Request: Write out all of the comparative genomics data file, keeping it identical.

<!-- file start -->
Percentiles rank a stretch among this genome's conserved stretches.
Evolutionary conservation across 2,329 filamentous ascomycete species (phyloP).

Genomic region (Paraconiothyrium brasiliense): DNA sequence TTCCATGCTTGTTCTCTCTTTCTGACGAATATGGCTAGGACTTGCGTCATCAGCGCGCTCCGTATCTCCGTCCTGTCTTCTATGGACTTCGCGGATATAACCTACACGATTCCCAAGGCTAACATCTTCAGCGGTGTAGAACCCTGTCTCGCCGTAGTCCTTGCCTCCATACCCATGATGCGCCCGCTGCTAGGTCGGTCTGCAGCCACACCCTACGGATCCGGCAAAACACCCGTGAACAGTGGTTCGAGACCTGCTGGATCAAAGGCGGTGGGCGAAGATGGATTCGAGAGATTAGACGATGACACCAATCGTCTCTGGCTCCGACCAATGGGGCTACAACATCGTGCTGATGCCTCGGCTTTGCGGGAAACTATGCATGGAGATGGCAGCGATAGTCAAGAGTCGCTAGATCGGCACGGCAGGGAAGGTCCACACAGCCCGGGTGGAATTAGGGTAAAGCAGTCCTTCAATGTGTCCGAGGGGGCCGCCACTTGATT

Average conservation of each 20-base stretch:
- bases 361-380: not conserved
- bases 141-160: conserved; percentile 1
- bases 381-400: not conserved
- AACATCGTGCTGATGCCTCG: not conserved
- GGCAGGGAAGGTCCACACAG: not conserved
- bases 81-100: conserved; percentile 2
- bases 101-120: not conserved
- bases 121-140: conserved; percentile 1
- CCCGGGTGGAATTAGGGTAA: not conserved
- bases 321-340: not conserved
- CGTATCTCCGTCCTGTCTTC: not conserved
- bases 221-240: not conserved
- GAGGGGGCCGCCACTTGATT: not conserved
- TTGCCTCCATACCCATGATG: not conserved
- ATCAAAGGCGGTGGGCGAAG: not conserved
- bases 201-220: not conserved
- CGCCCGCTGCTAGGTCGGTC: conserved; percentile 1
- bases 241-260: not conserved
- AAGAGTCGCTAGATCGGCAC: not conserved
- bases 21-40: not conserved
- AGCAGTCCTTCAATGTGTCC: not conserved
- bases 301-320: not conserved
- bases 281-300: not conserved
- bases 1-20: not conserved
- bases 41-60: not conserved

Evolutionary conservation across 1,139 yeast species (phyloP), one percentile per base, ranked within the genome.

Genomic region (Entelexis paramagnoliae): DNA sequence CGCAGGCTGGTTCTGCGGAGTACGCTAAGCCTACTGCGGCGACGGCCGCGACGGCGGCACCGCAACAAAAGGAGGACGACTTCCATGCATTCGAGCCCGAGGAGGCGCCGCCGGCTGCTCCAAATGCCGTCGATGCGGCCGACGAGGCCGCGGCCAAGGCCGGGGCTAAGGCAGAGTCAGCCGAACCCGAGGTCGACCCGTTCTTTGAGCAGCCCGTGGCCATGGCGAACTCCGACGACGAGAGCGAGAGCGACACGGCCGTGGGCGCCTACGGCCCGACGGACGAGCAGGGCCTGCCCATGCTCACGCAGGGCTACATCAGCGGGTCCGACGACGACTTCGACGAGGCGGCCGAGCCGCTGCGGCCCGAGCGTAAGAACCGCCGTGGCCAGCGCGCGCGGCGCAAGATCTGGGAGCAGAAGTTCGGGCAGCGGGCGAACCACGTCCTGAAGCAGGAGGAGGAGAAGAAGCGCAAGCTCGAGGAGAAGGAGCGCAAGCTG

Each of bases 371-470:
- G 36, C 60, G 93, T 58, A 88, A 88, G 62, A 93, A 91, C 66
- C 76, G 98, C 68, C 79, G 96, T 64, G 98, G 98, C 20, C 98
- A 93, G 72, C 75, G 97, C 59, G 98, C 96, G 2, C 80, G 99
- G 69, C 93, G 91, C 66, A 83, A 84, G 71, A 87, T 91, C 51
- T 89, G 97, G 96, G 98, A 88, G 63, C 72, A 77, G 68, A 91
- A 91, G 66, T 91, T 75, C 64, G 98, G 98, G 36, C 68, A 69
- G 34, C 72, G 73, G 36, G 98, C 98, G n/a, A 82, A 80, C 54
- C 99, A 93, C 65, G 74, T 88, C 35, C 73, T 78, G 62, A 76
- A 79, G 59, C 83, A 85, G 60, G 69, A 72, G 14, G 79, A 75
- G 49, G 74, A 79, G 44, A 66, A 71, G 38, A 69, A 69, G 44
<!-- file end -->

Percentiles rank a stretch among this genome's conserved stretches.
Evolutionary conservation across 2,329 filamentous ascomycete species (phyloP).

Genomic region (Paraconiothyrium brasiliense): DNA sequence TTCCATGCTTGTTCTCTCTTTCTGACGAATATGGCTAGGACTTGCGTCATCAGCGCGCTCCGTATCTCCGTCCTGTCTTCTATGGACTTCGCGGATATAACCTACACGATTCCCAAGGCTAACATCTTCAGCGGTGTAGAACCCTGTCTCGCCGTAGTCCTTGCCTCCATACCCATGATGCGCCCGCTGCTAGGTCGGTCTGCAGCCACACCCTACGGATCCGGCAAAACACCCGTGAACAGTGGTTCGAGACCTGCTGGATCAAAGGCGGTGGGCGAAGATGGATTCGAGAGATTAGACGATGACACCAATCGTCTCTGGCTCCGACCAATGGGGCTACAACATCGTGCTGATGCCTCGGCTTTGCGGGAAACTATGCATGGAGATGGCAGCGATAGTCAAGAGTCGCTAGATCGGCACGGCAGGGAAGGTCCACACAGCCCGGGTGGAATTAGGGTAAAGCAGTCCTTCAATGTGTCCGAGGGGGCCGCCACTTGATT

Average conservation of each 20-base stretch:
- bases 361-380: not conserved
- bases 141-160: conserved; percentile 1
- bases 381-400: not conserved
- AACATCGTGCTGATGCCTCG: not conserved
- GGCAGGGAAGGTCCACACAG: not conserved
- bases 81-100: conserved; percentile 2
- bases 101-120: not conserved
- bases 121-140: conserved; percentile 1
- CCCGGGTGGAATTAGGGTAA: not conserved
- bases 321-340: not conserved
- CGTATCTCCGTCCTGTCTTC: not conserved
- bases 221-240: not conserved
- GAGGGGGCCGCCACTTGATT: not conserved
- TTGCCTCCATACCCATGATG: not conserved
- ATCAAAGGCGGTGGGCGAAG: not conserved
- bases 201-220: not conserved
- CGCCCGCTGCTAGGTCGGTC: conserved; percentile 1
- bases 241-260: not conserved
- AAGAGTCGCTAGATCGGCAC: not conserved
- bases 21-40: not conserved
- AGCAGTCCTTCAATGTGTCC: not conserved
- bases 301-320: not conserved
- bases 281-300: not conserved
- bases 1-20: not conserved
- bases 41-60: not conserved

Evolutionary conservation across 1,139 yeast species (phyloP), one percentile per base, ranked within the genome.

Genomic region (Entelexis paramagnoliae): DNA sequence CGCAGGCTGGTTCTGCGGAGTACGCTAAGCCTACTGCGGCGACGGCCGCGACGGCGGCACCGCAACAAAAGGAGGACGACTTCCATGCATTCGAGCCCGAGGAGGCGCCGCCGGCTGCTCCAAATGCCGTCGATGCGGCCGACGAGGCCGCGGCCAAGGCCGGGGCTAAGGCAGAGTCAGCCGAACCCGAGGTCGACCCGTTCTTTGAGCAGCCCGTGGCCATGGCGAACTCCGACGACGAGAGCGAGAGCGACACGGCCGTGGGCGCCTACGGCCCGACGGACGAGCAGGGCCTGCCCATGCTCACGCAGGGCTACATCAGCGGGTCCGACGACGACTTCGACGAGGCGGCCGAGCCGCTGCGGCCCGAGCGTAAGAACCGCCGTGGCCAGCGCGCGCGGCGCAAGATCTGGGAGCAGAAGTTCGGGCAGCGGGCGAACCACGTCCTGAAGCAGGAGGAGGAGAAGAAGCGCAAGCTCGAGGAGAAGGAGCGCAAGCTG

Each of bases 371-470:
- G 36, C 60, G 93, T 58, A 88, A 88, G 62, A 93, A 91, C 66
- C 76, G 98, C 68, C 79, G 96, T 64, G 98, G 98, C 20, C 98
- A 93, G 72, C 75, G 97, C 59, G 98, C 96, G 2, C 80, G 99
- G 69, C 93, G 91, C 66, A 83, A 84, G 71, A 87, T 91, C 51
- T 89, G 97, G 96, G 98, A 88, G 63, C 72, A 77, G 68, A 91
- A 91, G 66, T 91, T 75, C 64, G 98, G 98, G 36, C 68, A 69
- G 34, C 72, G 73, G 36, G 98, C 98, G n/a, A 82, A 80, C 54
- C 99, A 93, C 65, G 74, T 88, C 35, C 73, T 78, G 62, A 76
- A 79, G 59, C 83, A 85, G 60, G 69, A 72, G 14, G 79, A 75
- G 49, G 74, A 79, G 44, A 66, A 71, G 38, A 69, A 69, G 44